Sofia Dorofeeva is Russia’s first woman to earn a diploma as a train conductor. She graduated magna cum laude from Moscow’s College of Railway and Urban Transport earlier this summer.
“My parents did not want me to study a ‘masculine’ profession, but I stood my ground and have never regretted my choice,” Dorofeeva says.
She went to art school before enrolling on the train conducting course. Her anime-style drawings often included trains, which got her interested in the mechanics of railway transport even before she applied for the course. In her illustrations, Dorofeeva depicts herself as a train conductor.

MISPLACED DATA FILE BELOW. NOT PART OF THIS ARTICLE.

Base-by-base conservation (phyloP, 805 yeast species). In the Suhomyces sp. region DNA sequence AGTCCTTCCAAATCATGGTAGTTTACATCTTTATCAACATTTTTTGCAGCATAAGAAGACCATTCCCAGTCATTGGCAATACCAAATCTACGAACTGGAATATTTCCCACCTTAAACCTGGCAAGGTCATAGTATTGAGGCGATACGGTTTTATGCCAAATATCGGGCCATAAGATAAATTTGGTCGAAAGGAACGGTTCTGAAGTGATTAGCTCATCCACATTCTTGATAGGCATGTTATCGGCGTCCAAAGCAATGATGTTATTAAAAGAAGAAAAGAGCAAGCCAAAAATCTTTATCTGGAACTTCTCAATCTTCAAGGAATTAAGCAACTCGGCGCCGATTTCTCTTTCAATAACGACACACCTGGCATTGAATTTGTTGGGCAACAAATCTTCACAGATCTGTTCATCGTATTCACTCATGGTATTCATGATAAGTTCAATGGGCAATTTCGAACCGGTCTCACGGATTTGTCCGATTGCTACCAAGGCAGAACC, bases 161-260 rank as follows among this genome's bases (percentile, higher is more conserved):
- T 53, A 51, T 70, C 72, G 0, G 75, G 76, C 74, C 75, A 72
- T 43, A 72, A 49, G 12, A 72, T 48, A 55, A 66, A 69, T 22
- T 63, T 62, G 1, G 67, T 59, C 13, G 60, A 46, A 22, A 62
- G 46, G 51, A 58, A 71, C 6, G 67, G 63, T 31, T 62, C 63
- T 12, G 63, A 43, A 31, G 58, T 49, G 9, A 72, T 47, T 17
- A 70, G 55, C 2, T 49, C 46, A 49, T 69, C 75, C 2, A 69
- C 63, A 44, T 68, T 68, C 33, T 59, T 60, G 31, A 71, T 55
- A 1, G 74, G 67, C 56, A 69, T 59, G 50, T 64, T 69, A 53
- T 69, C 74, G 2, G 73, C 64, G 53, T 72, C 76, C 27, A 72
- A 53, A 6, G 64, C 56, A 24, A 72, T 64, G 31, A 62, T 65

Dorofeeva will do an internship in autumn, and work as an assistant conductor in Lobnya, in the Moscow oblast, from January next year. This has been made possible due to a change in Russian legislation, which will allow women to become electric and high-speed train conductors, truck and tractor drivers, boatswains, parachutists, and sailors from 1 January 2021, professions which until now have been deemed “dangerous” and thus legally offered to men only. The list of such professions has shrunk from 456 to 98, with the updated list permitting only men to work in metalworking, well drilling, oil and gas production, and mining.